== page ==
The Bank of England governor has rubbished a key Boris Johnson claim for avoiding economic damage after a no-deal Brexit, in a severe blow to the Tory leadership favourite.
Mr Johnson dismissed fears about crashing out of the EU by arguing the UK could still enjoy tariff-free trade under what is known as “Gatt 24”, until a permanent agreement was struck. But Mark Carney pointed out the trade law could only be invoked if there was an agreement in place – and the central point of a no-deal Brexit was the absence of a deal.
“The Gatt rules are clear. Gatt 24 applies if you have a [withdrawal] agreement, not if you’ve decided not to have an agreement, or you have been unable to come to an agreement,” he told the BBC.
The UK has signed a crucial free trading deal with South Korea – Asia’s fourth largest economy – that will be seen as a huge boost to morale in the Brexit camp.
International Trade Secretary Liam Fox signed the zero-tariff deal with his South Korean counterpart Yoo Myung-hee in Seoul. It marks the first post-Brexit trade deal the UK has secured in Asia and is broadly in line with the terms of the existing Korea-EU free trade agreement.
Speech Theresa May delivered in London; May 21, 2019
I became Prime Minister almost three years ago – immediately after the British people voted to leave the European Union. My aim was – and is – to deliver Brexit and help our country move beyond the division of the referendum and into a better future. A country that works for everyone. Where everyone has the chance to get on in life and to go as far as their own talent and hard work can take them. That is a goal that I believe can still unite our country.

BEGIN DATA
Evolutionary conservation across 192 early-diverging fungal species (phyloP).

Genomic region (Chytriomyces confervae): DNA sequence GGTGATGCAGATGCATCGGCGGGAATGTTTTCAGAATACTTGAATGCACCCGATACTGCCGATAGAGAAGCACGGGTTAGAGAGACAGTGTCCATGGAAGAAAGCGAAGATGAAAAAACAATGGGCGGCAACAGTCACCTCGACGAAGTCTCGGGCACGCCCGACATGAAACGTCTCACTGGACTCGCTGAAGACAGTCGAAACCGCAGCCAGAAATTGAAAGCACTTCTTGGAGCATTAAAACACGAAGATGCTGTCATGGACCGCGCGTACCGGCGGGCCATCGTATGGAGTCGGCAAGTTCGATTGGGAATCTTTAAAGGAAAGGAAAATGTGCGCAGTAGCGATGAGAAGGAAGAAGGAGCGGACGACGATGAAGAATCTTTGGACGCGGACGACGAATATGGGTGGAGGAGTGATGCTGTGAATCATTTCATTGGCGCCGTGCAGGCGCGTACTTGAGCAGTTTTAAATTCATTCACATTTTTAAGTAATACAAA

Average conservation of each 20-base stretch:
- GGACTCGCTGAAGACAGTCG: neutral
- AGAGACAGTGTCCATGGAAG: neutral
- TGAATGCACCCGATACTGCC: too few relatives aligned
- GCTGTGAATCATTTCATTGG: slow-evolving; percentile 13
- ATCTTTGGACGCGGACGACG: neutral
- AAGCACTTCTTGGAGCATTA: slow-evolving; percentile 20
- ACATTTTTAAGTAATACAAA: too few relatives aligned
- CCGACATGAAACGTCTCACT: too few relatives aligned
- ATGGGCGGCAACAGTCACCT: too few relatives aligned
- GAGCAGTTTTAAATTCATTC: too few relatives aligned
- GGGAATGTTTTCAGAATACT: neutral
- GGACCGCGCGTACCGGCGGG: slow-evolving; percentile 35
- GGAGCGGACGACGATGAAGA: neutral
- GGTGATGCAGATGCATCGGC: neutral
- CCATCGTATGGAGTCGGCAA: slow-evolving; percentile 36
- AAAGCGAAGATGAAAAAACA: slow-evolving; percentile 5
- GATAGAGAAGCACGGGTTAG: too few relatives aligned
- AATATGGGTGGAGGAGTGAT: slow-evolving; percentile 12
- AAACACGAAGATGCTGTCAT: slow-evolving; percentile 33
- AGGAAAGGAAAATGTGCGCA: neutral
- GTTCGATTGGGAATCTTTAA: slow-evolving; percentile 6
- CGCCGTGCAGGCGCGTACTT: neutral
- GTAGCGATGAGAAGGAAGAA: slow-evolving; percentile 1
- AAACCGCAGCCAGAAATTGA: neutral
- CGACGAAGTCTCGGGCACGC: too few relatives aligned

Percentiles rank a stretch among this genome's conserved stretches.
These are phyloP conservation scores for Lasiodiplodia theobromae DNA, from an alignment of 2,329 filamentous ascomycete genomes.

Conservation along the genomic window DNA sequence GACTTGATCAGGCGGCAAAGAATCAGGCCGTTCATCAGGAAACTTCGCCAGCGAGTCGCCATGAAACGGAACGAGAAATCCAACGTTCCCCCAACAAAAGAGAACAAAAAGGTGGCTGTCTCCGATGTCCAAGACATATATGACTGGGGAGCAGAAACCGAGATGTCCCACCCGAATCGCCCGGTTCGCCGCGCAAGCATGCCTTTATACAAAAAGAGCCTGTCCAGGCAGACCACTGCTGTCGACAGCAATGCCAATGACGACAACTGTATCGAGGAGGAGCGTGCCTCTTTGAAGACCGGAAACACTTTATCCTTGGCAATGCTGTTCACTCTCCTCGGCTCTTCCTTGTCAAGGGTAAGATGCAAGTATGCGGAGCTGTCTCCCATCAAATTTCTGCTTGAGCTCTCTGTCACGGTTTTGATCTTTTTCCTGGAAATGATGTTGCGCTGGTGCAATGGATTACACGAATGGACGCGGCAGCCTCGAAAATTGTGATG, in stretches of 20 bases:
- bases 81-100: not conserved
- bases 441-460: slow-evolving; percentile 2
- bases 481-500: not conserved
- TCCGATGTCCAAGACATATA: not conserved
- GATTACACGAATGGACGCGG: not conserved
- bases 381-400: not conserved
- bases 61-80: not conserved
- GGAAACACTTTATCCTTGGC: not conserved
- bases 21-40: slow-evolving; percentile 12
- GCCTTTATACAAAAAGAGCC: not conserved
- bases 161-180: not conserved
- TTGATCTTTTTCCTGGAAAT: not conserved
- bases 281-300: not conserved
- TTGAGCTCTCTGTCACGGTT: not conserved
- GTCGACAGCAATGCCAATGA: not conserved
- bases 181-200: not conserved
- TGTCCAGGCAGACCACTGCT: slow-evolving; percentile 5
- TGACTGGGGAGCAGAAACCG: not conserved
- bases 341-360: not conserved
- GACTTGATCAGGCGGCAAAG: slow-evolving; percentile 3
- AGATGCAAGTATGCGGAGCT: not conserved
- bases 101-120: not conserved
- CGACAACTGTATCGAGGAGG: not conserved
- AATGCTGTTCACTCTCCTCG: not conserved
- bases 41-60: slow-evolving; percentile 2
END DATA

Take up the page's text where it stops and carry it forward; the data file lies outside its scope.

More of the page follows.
I knew that delivering Brexit was not going to be simple or straightforward. The result in 2016 was decisive, but it was close. The challenge of taking Brexit from the simplicity of the choice on the ballot paper to the complexity of resetting the country’s relationship with 27 of its nearest neighbours was always going to be huge.
While it has proved even harder than I anticipated, I continue to believe that the best way to make a success of Brexit is to negotiate a good exit deal with the EU as the basis of a new deep and special partnership for the future. That was my pitch to be leader of the Conservative Party and Prime Minister. That is what I set out in my Lancaster House speech and that was what my Party’s election manifesto said in 2017.
Cross-party Brexit talks resumed Monday… again.Labour Deputy Leader Tom Watson believes the key to Labour’s vote holding up on May 23rd is portraying the election as a choice between the “nasty nationalism of the Farage Brexit Party” and “the tolerant, compassionate outward-looking patriotism of the Labour Party”